The selfie gene: Putting on our best face
There is an ongoing debate whether selfies represent a low point of modern-day culture or not. Jerry Saltz, the Pulitzer-winning art critic disagrees. He says, ‘selfies are our little diaries that say ‘I’m here, look at me’’. Whether one agrees or not seems irrelevant in the face of a statistic that’s worth obsessing about: Over one million selfies are posted on social media everyday. These images are proof that ease-of-use has quickened the narcissistic impulse in us. The recent - and ironic - response to this phenomenon is a pop-up museum in Los Angeles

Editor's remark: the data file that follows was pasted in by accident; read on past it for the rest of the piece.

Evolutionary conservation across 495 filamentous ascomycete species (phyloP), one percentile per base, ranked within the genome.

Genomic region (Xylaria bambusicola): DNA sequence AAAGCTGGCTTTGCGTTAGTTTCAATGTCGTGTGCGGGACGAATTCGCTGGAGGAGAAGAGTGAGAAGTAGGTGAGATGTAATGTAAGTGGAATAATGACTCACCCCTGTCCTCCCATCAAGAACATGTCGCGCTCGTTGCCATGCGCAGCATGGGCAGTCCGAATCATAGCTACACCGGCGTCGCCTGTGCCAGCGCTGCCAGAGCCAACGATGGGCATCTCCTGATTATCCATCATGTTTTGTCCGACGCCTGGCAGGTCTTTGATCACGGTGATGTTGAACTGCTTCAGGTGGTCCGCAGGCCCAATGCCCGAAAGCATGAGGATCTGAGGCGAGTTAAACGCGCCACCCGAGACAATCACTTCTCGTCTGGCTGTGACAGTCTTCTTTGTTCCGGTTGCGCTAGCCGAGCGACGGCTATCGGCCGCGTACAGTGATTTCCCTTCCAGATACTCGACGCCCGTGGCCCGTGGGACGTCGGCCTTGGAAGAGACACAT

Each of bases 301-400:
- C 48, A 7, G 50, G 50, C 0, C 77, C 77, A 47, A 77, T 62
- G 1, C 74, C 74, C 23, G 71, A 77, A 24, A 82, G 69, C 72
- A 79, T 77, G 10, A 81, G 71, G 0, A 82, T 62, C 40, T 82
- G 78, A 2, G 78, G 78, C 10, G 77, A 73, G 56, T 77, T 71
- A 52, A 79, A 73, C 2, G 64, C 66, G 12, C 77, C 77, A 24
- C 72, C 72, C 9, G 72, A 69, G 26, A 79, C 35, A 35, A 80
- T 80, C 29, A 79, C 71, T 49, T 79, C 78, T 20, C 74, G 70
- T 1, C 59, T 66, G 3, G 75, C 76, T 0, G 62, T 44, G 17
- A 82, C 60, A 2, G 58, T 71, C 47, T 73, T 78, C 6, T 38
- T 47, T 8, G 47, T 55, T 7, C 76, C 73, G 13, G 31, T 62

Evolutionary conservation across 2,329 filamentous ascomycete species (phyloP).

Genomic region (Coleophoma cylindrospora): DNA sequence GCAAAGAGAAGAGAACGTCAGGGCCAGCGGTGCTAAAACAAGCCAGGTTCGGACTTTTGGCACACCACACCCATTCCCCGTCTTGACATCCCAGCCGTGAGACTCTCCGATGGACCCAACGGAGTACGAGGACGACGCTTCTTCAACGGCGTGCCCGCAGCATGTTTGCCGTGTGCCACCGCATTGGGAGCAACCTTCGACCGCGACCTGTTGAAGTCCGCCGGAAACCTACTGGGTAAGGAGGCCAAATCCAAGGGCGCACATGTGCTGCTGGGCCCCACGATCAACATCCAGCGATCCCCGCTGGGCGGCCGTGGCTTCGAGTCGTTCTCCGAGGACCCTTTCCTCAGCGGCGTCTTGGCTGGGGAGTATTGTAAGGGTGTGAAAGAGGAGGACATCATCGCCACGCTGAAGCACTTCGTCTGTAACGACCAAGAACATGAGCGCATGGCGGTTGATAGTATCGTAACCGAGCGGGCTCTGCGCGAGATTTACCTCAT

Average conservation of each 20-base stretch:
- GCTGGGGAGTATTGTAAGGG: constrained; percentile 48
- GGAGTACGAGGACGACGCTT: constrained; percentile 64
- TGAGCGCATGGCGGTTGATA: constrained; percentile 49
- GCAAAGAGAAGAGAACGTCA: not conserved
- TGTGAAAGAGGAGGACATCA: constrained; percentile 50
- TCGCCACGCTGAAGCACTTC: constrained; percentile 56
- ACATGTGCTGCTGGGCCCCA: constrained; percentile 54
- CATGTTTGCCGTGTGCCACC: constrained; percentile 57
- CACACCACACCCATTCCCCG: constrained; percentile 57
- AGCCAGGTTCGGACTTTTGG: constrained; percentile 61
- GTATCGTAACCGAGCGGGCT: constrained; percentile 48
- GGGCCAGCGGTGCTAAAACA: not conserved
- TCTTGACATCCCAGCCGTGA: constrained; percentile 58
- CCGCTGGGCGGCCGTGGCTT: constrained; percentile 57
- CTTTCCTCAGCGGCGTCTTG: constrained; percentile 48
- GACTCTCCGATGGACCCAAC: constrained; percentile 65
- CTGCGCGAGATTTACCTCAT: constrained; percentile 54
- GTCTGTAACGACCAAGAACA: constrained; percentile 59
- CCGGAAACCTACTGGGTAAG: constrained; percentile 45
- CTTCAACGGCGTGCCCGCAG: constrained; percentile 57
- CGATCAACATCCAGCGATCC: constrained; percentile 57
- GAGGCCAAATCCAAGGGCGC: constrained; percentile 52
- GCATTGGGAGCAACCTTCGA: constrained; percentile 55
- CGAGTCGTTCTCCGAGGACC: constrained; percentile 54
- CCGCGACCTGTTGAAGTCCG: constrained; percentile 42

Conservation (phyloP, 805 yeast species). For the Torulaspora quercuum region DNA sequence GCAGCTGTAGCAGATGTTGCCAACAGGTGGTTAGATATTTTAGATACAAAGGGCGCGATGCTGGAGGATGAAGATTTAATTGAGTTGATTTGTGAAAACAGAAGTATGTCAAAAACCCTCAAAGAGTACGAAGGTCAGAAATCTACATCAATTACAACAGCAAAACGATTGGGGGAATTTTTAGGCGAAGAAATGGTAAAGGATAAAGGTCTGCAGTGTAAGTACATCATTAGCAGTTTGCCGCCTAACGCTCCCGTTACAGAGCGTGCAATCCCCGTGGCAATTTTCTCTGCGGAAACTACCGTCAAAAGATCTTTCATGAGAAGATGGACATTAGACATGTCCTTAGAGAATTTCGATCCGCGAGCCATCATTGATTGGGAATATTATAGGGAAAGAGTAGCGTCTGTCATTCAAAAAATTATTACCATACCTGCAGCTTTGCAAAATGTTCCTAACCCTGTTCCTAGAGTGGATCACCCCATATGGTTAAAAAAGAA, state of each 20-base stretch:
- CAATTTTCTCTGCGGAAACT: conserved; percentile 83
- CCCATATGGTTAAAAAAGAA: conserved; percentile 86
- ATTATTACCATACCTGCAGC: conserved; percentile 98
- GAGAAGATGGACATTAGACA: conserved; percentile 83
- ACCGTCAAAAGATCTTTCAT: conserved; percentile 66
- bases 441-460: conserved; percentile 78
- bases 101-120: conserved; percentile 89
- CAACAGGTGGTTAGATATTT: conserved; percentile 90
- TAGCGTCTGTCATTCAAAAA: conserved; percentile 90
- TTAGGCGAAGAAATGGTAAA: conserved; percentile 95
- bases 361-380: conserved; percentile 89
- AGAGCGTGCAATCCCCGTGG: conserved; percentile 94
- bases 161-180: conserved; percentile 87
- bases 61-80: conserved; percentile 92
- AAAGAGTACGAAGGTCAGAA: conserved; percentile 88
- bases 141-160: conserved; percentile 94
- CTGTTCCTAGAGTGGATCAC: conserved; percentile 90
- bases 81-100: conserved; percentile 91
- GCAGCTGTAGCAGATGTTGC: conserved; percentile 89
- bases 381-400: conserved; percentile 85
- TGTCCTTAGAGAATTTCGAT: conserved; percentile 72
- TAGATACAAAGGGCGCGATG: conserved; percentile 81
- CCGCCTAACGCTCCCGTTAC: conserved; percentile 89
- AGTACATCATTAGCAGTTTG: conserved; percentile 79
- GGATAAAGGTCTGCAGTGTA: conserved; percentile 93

Image by : Library of Congress
FIRST SELFIE (Oct 1839)
The picture (above) is considered to be the earliest photographic self-portrait ever taken. The picture was clicked in 1839 by Robert Cornelius, an amateur chemist and photography enthusiast from Philadelphia. Silver plates were used in daguerrotype (a pioneering photographic process invented in August 1839) to produce a likeness on the plate. Robert, experimenting to improve the process in October, set up a daguerrotype camera behind his family store. He captured the image by removing the lens cap, getting in front of the frame and posing for a minute while the exposed lens burned his image onto the plate.